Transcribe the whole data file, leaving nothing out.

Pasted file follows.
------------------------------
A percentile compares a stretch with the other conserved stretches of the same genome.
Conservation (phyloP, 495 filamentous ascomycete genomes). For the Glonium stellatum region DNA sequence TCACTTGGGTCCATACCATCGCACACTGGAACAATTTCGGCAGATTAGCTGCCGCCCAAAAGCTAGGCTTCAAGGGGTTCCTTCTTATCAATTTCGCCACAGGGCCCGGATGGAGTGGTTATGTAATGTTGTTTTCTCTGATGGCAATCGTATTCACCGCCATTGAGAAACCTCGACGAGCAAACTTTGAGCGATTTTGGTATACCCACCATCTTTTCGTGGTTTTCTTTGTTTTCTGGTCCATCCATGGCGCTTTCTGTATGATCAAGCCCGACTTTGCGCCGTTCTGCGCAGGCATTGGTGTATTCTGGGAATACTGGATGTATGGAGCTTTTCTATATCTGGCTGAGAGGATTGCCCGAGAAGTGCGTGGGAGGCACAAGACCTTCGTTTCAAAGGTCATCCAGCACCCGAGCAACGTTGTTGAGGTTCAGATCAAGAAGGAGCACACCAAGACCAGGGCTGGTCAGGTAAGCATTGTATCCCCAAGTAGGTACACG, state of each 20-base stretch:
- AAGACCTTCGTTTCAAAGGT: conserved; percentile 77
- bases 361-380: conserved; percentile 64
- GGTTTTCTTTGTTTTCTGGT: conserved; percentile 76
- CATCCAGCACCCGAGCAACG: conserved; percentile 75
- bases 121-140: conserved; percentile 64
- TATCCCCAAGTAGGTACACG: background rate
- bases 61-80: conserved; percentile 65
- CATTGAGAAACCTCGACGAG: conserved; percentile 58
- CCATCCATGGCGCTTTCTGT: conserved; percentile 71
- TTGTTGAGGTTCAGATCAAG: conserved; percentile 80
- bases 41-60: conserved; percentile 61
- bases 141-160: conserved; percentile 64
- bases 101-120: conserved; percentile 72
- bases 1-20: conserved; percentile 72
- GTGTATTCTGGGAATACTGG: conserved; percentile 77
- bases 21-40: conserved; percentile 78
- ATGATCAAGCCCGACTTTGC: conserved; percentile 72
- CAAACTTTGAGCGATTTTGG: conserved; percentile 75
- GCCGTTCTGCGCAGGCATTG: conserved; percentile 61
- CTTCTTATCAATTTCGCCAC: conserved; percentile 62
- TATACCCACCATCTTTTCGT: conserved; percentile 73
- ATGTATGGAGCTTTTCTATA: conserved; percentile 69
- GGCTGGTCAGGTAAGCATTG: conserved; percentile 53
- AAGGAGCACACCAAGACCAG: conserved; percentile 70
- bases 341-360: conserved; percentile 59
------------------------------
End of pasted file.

A percentile compares a stretch with the other conserved stretches of the same genome.
Conservation (phyloP, 495 filamentous ascomycete genomes). For the Glonium stellatum region DNA sequence TCACTTGGGTCCATACCATCGCACACTGGAACAATTTCGGCAGATTAGCTGCCGCCCAAAAGCTAGGCTTCAAGGGGTTCCTTCTTATCAATTTCGCCACAGGGCCCGGATGGAGTGGTTATGTAATGTTGTTTTCTCTGATGGCAATCGTATTCACCGCCATTGAGAAACCTCGACGAGCAAACTTTGAGCGATTTTGGTATACCCACCATCTTTTCGTGGTTTTCTTTGTTTTCTGGTCCATCCATGGCGCTTTCTGTATGATCAAGCCCGACTTTGCGCCGTTCTGCGCAGGCATTGGTGTATTCTGGGAATACTGGATGTATGGAGCTTTTCTATATCTGGCTGAGAGGATTGCCCGAGAAGTGCGTGGGAGGCACAAGACCTTCGTTTCAAAGGTCATCCAGCACCCGAGCAACGTTGTTGAGGTTCAGATCAAGAAGGAGCACACCAAGACCAGGGCTGGTCAGGTAAGCATTGTATCCCCAAGTAGGTACACG, state of each 20-base stretch:
- AAGACCTTCGTTTCAAAGGT: conserved; percentile 77
- bases 361-380: conserved; percentile 64
- GGTTTTCTTTGTTTTCTGGT: conserved; percentile 76
- CATCCAGCACCCGAGCAACG: conserved; percentile 75
- bases 121-140: conserved; percentile 64
- TATCCCCAAGTAGGTACACG: background rate
- bases 61-80: conserved; percentile 65
- CATTGAGAAACCTCGACGAG: conserved; percentile 58
- CCATCCATGGCGCTTTCTGT: conserved; percentile 71
- TTGTTGAGGTTCAGATCAAG: conserved; percentile 80
- bases 41-60: conserved; percentile 61
- bases 141-160: conserved; percentile 64
- bases 101-120: conserved; percentile 72
- bases 1-20: conserved; percentile 72
- GTGTATTCTGGGAATACTGG: conserved; percentile 77
- bases 21-40: conserved; percentile 78
- ATGATCAAGCCCGACTTTGC: conserved; percentile 72
- CAAACTTTGAGCGATTTTGG: conserved; percentile 75
- GCCGTTCTGCGCAGGCATTG: conserved; percentile 61
- CTTCTTATCAATTTCGCCAC: conserved; percentile 62
- TATACCCACCATCTTTTCGT: conserved; percentile 73
- ATGTATGGAGCTTTTCTATA: conserved; percentile 69
- GGCTGGTCAGGTAAGCATTG: conserved; percentile 53
- AAGGAGCACACCAAGACCAG: conserved; percentile 70
- bases 341-360: conserved; percentile 59